Pest infestation is the nemesis of rental property success. Pests war against a property owner's income, because pests and tenants cannot cohabit. One usually has to make way for the other, and in most cases, it is the human inhabitants of the building that have to leave.
This means that the non-paying occupants of a home (i.e. pests) can end up chasing away the paying occupants (i.e. humans). This is how pests inflict damage on a rental property owner's profits, warns Realty Management Associates.The damage they cause goes beyond just making the home uninhabitable. Pests can cause even worse damage to a home by chewing through wires, walls and pipes. They use the home's materials to build their nests, and they undermine the home's structural integrity by burrowing into its support structures. Not to mention pests alsospread disease by leaving urine and litter around the house.
Yet despite how menacing pests can be to a rental property, these invaders are not easily detected. Before a pest invasion becomes apparent, it has usually reached an advanced stage. It usually means that the home, rental, and business are already suffering the impacts of the infestation.
This is why the best way to deal with pest infestation is to prevent it. Keeping pests out of a rental property is far more comfortable than ejecting them once they have gained a foothold. Eliminating vermin completely often requires months of expensive treatment.
The easier way to deal with the problem is to follow these simple guidelines for preventing pest invasion.
Conduct regular inspections of the property
Unless a person is intentionally on the lookout for evidence of pests in the home, the signs of their presence are very easy to miss. Pests are sneaky and can hide in the unlikeliest of places. Moreover, most pests are nocturnal - active when humans are asleep. During inspections, special attention should be given to areas of the home that are least-visited, hidden from sight, dank and dark.
Seal-out all potential entry points
Pest invasion often coincides with the onset of structural issues in a home. Where there are cracks and openings in the home's wall, floors, foundation and roof structures, opportunities abound for pests to invade. Sealing all potential entry points and hiding places will make it harder for pests to enter the building. And those pests which do find their way into the home will not remain, and they will be easier to detect.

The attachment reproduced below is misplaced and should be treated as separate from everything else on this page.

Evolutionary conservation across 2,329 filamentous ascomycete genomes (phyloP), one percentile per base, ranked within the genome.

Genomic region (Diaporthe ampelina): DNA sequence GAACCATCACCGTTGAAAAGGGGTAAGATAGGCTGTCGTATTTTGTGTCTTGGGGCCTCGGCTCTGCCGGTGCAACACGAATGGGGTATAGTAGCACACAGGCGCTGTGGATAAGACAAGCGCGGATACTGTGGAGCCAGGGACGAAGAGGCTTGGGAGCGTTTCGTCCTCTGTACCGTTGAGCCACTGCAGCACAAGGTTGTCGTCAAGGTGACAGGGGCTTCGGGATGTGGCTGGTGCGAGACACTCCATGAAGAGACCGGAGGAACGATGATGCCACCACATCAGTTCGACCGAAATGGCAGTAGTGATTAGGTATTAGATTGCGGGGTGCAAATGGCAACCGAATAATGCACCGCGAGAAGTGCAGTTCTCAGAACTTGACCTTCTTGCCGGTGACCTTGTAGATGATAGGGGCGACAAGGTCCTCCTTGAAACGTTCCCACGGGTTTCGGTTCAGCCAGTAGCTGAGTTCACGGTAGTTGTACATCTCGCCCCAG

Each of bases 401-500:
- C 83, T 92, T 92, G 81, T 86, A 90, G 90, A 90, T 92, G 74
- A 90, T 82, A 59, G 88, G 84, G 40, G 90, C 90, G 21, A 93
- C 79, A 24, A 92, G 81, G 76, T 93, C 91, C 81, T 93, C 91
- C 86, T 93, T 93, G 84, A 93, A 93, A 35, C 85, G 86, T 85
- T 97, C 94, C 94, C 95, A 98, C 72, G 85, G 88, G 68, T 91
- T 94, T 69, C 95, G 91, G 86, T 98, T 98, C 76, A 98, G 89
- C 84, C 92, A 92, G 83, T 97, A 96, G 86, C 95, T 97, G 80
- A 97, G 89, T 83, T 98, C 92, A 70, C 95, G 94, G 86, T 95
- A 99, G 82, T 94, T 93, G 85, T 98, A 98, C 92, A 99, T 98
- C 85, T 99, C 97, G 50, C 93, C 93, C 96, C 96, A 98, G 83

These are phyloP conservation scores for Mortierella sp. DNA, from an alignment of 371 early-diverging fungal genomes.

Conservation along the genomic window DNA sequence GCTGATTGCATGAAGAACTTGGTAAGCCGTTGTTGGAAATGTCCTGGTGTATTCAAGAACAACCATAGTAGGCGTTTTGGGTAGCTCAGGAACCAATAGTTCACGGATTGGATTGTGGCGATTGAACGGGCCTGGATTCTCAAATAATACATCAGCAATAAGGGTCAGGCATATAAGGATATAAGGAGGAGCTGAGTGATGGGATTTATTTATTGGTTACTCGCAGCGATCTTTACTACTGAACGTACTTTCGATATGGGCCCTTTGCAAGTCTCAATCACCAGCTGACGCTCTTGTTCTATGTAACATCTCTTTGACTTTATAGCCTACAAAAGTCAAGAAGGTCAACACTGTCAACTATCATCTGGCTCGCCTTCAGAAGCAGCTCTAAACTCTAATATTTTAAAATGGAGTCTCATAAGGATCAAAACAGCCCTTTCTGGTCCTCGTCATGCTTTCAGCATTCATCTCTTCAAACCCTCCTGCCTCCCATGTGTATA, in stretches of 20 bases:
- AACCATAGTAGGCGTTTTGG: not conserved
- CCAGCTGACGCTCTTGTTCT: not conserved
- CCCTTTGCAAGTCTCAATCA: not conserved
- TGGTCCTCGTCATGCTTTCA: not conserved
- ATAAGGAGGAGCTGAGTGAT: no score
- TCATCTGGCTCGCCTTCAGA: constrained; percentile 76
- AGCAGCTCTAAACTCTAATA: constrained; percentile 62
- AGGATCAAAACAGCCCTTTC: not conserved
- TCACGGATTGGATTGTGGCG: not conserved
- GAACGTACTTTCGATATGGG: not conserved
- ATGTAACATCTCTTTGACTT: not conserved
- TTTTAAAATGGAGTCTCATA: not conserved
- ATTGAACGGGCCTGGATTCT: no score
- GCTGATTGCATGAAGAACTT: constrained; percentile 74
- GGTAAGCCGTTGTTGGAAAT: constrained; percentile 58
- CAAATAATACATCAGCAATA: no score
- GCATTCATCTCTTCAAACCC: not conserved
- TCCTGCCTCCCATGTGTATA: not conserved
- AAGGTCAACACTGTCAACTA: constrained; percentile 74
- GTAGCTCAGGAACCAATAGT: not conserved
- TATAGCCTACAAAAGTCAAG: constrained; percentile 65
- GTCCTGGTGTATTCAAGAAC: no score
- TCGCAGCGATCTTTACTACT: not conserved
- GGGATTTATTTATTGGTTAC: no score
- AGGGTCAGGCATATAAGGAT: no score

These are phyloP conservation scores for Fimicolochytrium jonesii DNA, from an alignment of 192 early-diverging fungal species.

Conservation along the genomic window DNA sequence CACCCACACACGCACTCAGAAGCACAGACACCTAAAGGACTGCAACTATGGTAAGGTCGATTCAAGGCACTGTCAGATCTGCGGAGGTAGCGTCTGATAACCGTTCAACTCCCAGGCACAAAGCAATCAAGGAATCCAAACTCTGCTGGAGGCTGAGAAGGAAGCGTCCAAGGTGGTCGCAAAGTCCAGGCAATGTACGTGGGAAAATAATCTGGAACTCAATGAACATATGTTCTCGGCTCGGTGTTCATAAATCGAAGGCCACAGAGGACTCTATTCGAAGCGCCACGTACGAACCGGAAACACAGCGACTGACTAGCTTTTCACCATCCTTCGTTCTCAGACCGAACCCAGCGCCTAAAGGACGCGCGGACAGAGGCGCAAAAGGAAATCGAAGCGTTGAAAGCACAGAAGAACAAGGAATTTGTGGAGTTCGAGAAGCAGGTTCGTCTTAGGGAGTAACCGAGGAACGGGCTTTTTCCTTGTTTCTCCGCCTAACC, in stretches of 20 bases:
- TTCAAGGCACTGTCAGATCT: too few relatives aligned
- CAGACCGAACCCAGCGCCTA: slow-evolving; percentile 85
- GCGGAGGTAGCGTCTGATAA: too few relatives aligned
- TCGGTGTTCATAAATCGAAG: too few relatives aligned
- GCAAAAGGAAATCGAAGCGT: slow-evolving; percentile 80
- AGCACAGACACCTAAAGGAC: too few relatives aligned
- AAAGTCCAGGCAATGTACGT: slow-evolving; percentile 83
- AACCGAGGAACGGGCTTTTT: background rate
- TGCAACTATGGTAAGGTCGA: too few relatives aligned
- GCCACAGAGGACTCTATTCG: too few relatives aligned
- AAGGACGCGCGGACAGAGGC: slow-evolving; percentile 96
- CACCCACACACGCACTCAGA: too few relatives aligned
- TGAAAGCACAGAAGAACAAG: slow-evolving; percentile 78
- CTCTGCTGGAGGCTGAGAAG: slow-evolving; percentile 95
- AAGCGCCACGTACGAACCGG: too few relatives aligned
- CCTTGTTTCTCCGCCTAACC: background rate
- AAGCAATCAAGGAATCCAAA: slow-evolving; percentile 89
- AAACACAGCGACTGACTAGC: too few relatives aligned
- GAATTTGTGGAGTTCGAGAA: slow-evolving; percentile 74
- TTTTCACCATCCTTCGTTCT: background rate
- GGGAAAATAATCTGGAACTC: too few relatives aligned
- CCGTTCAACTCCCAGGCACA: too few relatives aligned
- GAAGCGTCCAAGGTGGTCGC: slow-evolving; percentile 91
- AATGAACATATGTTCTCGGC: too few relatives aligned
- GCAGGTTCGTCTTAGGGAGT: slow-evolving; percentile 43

Remove pests' food sources; handle trash properly
Pests need food to survive. If pests are found in a building, it is because they are feeding on something inside or around the property. Pests like to live near their food source. So if there is nothing for them to eat in a building, they will likely leave. Leftover food in the kitchen, exposed pantries and uncovered waste bins that are too close to a building will all attract pests.
Get rid of clutter
Any form of litter - cloth, paper and wood - can serve as hiding places or nesting materials for pests. Favorite lurking areas for pests include piles of wood, logs around the yard and compost heap in the premises. Overgrown hedges and bushes also offer the perfect camouflage and nesting site. Removing these things will also remove the pests that hide inside them.
Remove all standing water around the property
Standing water can result from leaks in the home's pipes or outside faucets. It can also happen if the ground around a property slopes inwards toward the home, rather than away from the base of the house. This will allow rainwater to collect in the yard. Standing water is a perfect breeding ground for insects. Rodents, cockroaches and other pests are attracted to damp environments.
Keep common areas clean
A rental property's common areas are mostly free of human traffic at night. This is perfect for pests that love to roam at night. Also, due to the constant daytime traffic passing through the area, food often litters the common area. Pests in the building can survive on this food. To prevent this, common areas should be cleaned regularly to keep them free of the trash.
Educate the home's tenants
Since landlords do not always live in their own rental property, the main responsibility for keeping a home pest-free falls to tenants. And even if a landlord lives on the premises, the owner has no control over what tenants do in their apartments. This is why it is important to educate tenants on the best ways to keep the home free of pests. Also, the landlord should include a clause in the lease agreement explaining the tenant's role in preventing pest invasion. The lease should outline the consequences of failing to abide by the lease terms.
Exterminate on a schedule
Rental property owners should not wait until their property is invaded by pests before they exterminate. In this case, half-an-ounce of prevention is worth more than ten pounds of cure. Rental property owners should eradicate on a schedule, whether they see signs of pests or not. Regularly exterminating the building will stop budding invasions from becoming full-blown.